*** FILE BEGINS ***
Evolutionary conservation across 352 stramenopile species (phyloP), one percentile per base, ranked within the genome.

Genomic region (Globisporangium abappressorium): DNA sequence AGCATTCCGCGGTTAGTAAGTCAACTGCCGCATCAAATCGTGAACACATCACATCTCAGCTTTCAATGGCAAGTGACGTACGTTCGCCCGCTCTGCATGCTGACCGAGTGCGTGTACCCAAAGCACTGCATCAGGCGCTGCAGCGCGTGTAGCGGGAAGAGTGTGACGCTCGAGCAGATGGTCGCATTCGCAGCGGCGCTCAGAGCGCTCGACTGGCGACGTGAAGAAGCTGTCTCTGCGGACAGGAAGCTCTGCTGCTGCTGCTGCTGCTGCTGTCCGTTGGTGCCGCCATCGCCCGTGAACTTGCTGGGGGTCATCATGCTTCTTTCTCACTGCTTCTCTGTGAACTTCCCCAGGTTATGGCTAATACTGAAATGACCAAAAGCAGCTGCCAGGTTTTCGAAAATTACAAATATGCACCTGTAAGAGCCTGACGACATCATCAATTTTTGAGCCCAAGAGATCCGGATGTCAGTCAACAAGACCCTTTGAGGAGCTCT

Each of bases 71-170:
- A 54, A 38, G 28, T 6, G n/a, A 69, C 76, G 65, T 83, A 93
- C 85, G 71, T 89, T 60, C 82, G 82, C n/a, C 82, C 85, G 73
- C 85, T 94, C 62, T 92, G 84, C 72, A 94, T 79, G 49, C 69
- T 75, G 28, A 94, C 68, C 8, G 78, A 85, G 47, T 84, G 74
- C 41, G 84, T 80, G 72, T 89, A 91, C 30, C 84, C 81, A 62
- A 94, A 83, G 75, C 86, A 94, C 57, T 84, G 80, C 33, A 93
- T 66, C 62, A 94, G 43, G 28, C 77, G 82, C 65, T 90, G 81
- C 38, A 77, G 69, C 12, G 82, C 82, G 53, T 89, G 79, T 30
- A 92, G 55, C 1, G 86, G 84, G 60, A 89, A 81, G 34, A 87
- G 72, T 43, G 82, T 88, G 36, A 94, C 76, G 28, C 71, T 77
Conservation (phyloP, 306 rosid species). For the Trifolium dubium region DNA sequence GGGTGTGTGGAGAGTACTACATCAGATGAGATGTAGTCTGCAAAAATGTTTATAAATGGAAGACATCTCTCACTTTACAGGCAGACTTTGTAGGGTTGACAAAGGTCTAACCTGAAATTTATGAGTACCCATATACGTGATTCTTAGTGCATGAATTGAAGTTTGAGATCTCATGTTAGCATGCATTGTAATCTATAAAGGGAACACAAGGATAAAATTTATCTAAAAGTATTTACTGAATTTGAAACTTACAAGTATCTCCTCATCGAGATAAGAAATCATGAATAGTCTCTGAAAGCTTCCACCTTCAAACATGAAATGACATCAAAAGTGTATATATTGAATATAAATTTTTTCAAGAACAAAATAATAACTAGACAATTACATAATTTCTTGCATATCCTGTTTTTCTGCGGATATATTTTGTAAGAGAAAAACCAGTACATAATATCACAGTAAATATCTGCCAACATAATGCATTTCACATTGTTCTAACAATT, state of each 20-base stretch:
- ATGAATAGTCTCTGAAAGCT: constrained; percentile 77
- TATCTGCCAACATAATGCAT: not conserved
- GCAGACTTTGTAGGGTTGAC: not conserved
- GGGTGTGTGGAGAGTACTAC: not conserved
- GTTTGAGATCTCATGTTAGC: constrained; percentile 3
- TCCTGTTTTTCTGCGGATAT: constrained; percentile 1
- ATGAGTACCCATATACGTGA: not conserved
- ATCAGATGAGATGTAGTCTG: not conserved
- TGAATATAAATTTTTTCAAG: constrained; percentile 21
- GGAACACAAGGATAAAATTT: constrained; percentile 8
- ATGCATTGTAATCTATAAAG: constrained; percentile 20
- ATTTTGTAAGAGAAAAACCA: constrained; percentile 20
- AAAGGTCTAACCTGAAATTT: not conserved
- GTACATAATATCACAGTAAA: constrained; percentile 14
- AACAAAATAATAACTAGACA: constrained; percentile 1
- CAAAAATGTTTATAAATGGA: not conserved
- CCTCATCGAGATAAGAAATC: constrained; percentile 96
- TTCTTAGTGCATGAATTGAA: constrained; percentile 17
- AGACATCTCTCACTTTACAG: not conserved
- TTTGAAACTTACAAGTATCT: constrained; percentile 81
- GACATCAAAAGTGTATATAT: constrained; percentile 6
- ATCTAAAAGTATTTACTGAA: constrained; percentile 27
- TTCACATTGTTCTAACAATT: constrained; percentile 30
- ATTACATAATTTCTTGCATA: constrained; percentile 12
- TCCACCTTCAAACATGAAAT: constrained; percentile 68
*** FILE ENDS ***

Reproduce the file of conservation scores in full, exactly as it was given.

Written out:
Evolutionary conservation across 352 stramenopile species (phyloP), one percentile per base, ranked within the genome.

Genomic region (Globisporangium abappressorium): DNA sequence AGCATTCCGCGGTTAGTAAGTCAACTGCCGCATCAAATCGTGAACACATCACATCTCAGCTTTCAATGGCAAGTGACGTACGTTCGCCCGCTCTGCATGCTGACCGAGTGCGTGTACCCAAAGCACTGCATCAGGCGCTGCAGCGCGTGTAGCGGGAAGAGTGTGACGCTCGAGCAGATGGTCGCATTCGCAGCGGCGCTCAGAGCGCTCGACTGGCGACGTGAAGAAGCTGTCTCTGCGGACAGGAAGCTCTGCTGCTGCTGCTGCTGCTGCTGTCCGTTGGTGCCGCCATCGCCCGTGAACTTGCTGGGGGTCATCATGCTTCTTTCTCACTGCTTCTCTGTGAACTTCCCCAGGTTATGGCTAATACTGAAATGACCAAAAGCAGCTGCCAGGTTTTCGAAAATTACAAATATGCACCTGTAAGAGCCTGACGACATCATCAATTTTTGAGCCCAAGAGATCCGGATGTCAGTCAACAAGACCCTTTGAGGAGCTCT

Each of bases 71-170:
- A 54, A 38, G 28, T 6, G n/a, A 69, C 76, G 65, T 83, A 93
- C 85, G 71, T 89, T 60, C 82, G 82, C n/a, C 82, C 85, G 73
- C 85, T 94, C 62, T 92, G 84, C 72, A 94, T 79, G 49, C 69
- T 75, G 28, A 94, C 68, C 8, G 78, A 85, G 47, T 84, G 74
- C 41, G 84, T 80, G 72, T 89, A 91, C 30, C 84, C 81, A 62
- A 94, A 83, G 75, C 86, A 94, C 57, T 84, G 80, C 33, A 93
- T 66, C 62, A 94, G 43, G 28, C 77, G 82, C 65, T 90, G 81
- C 38, A 77, G 69, C 12, G 82, C 82, G 53, T 89, G 79, T 30
- A 92, G 55, C 1, G 86, G 84, G 60, A 89, A 81, G 34, A 87
- G 72, T 43, G 82, T 88, G 36, A 94, C 76, G 28, C 71, T 77
Conservation (phyloP, 306 rosid species). For the Trifolium dubium region DNA sequence GGGTGTGTGGAGAGTACTACATCAGATGAGATGTAGTCTGCAAAAATGTTTATAAATGGAAGACATCTCTCACTTTACAGGCAGACTTTGTAGGGTTGACAAAGGTCTAACCTGAAATTTATGAGTACCCATATACGTGATTCTTAGTGCATGAATTGAAGTTTGAGATCTCATGTTAGCATGCATTGTAATCTATAAAGGGAACACAAGGATAAAATTTATCTAAAAGTATTTACTGAATTTGAAACTTACAAGTATCTCCTCATCGAGATAAGAAATCATGAATAGTCTCTGAAAGCTTCCACCTTCAAACATGAAATGACATCAAAAGTGTATATATTGAATATAAATTTTTTCAAGAACAAAATAATAACTAGACAATTACATAATTTCTTGCATATCCTGTTTTTCTGCGGATATATTTTGTAAGAGAAAAACCAGTACATAATATCACAGTAAATATCTGCCAACATAATGCATTTCACATTGTTCTAACAATT, state of each 20-base stretch:
- ATGAATAGTCTCTGAAAGCT: constrained; percentile 77
- TATCTGCCAACATAATGCAT: not conserved
- GCAGACTTTGTAGGGTTGAC: not conserved
- GGGTGTGTGGAGAGTACTAC: not conserved
- GTTTGAGATCTCATGTTAGC: constrained; percentile 3
- TCCTGTTTTTCTGCGGATAT: constrained; percentile 1
- ATGAGTACCCATATACGTGA: not conserved
- ATCAGATGAGATGTAGTCTG: not conserved
- TGAATATAAATTTTTTCAAG: constrained; percentile 21
- GGAACACAAGGATAAAATTT: constrained; percentile 8
- ATGCATTGTAATCTATAAAG: constrained; percentile 20
- ATTTTGTAAGAGAAAAACCA: constrained; percentile 20
- AAAGGTCTAACCTGAAATTT: not conserved
- GTACATAATATCACAGTAAA: constrained; percentile 14
- AACAAAATAATAACTAGACA: constrained; percentile 1
- CAAAAATGTTTATAAATGGA: not conserved
- CCTCATCGAGATAAGAAATC: constrained; percentile 96
- TTCTTAGTGCATGAATTGAA: constrained; percentile 17
- AGACATCTCTCACTTTACAG: not conserved
- TTTGAAACTTACAAGTATCT: constrained; percentile 81
- GACATCAAAAGTGTATATAT: constrained; percentile 6
- ATCTAAAAGTATTTACTGAA: constrained; percentile 27
- TTCACATTGTTCTAACAATT: constrained; percentile 30
- ATTACATAATTTCTTGCATA: constrained; percentile 12
- TCCACCTTCAAACATGAAAT: constrained; percentile 68